Psalms is a collection of collections. The psalms were written over many centuries, stretching from the days of Solomon's temple (about 950 BC) to after the Exile (about 350 BC.) Psalms are of five types: hymns of praise, laments, thanksgiving psalms, royal psalms, and wisdom psalms. Within the book, there are five "books"; there is a doxology ("Blessed be ... Amen and Amen") at the end of each book.


Psalm 133

Deuteronomy 25:5 requires that “when kindred [brothers] reside together”, in order to preserve close family ties, a widow lacking a son be married to her brother-in-law, and bear a son by him – thus continuing her husband’s lineage. Although not mentioned per se, this psalm speaks of the Temple: from which people believed God’s benefits (“oil”, v. 2 and “dew”, v. 3) flowed into human life. “Aaron” (v. 2) is the ancestor of, and model for, all high priests. A high priest was ordained with great quantities of “oil”, so living in community has manifold blessings. Mount “Hermon” (v. 3, a high mountain in Syria) provided relief from the hot climate; the “dew” from “Zion”, God, is even more refreshing, for it is life itself, flowing from the one who is “forevermore”. God has blessed Jerusalem, providing all the blessings of this life. (Life after death was unknown then.)


2 Corinthians

This is a letter, written in the style common in the first century AD. From the text, we know that Paul wrote it in Macedonia after leaving Ephesus, probably in the autumn of 57 AD. It gives us a picture of Paul the person: an affectionate man, hurt to the quick by misunderstandings and evil-doing of his beloved fellow Christians, yet happy when he can praise them. The letter's prime intent is to combat evils which have arisen in the Christian communities in the Achaian peninsula of Greece.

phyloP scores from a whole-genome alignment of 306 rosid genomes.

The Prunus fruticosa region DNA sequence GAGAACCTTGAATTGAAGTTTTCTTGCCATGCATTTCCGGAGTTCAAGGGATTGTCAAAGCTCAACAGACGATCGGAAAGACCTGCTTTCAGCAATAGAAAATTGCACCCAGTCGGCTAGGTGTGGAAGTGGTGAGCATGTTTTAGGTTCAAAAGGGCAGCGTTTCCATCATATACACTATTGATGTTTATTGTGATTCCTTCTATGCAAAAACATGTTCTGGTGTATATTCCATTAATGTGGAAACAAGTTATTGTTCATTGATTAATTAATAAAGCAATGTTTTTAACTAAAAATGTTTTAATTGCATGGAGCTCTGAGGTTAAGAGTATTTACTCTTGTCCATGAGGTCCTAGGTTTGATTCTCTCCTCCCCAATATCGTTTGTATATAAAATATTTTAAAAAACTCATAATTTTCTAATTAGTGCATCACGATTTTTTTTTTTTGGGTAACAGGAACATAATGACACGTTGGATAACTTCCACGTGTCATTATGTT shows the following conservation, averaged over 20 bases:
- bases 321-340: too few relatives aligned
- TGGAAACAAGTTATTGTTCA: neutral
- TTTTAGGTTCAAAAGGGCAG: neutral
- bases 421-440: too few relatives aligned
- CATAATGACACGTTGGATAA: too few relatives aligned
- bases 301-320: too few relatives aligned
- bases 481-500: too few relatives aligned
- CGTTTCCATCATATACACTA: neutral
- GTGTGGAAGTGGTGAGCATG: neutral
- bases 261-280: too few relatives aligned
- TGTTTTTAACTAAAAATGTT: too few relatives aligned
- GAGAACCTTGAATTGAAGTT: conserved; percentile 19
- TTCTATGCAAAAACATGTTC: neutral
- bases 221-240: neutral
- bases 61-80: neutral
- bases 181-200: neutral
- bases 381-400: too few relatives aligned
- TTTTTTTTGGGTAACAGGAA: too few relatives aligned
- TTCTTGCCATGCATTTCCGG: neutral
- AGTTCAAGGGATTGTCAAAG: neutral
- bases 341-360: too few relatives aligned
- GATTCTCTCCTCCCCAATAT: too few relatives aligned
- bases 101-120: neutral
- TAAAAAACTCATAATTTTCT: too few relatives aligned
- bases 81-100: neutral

2 Corinthians 6:1-13

As Paul and his coworkers, Timothy and Apollos, (servants) work together with God (the Holy Spirit), they urge the Christians at Corinth to “accept the grace of God” productively, i.e. “not ... in vain”. Based on Isaiah 49:8 (“have”, v. 2, is prophetic), Paul tells them that now is the time when God gives grace, his love to us: now we are being restored to union with God. The servants are aiding “in every way” (v. 4) they can. They have shown themselves true agents of God in enduring physical and mental pressures (“afflictions”, vv. 4, 5a) and “hardships” (listed in v. 5b) – unlike Paul’s critics – by the fruits of the Spirit (vv. 6, 7a and Galatians 5:22-23), using the whole offensive (“right hand”, v. 7) and defensive (“the left”) armament which God provides, whether honoured or discredited (by their critics, who even call them “impostors”, v. 8, i.e. not true to God.) Seen as insignificant (as bad teachers), they are valued by true Christians, “dying” (v. 9) to self-centeredness but alive in following Christ; “sorrowful” (v. 10) that the Corinthian Christians feel hurt that he refused their aid (he did not need it), yet “rejoicing” that they are faithful; living in poverty, yet “making many rich” spiritually and “possessing everything” that matters.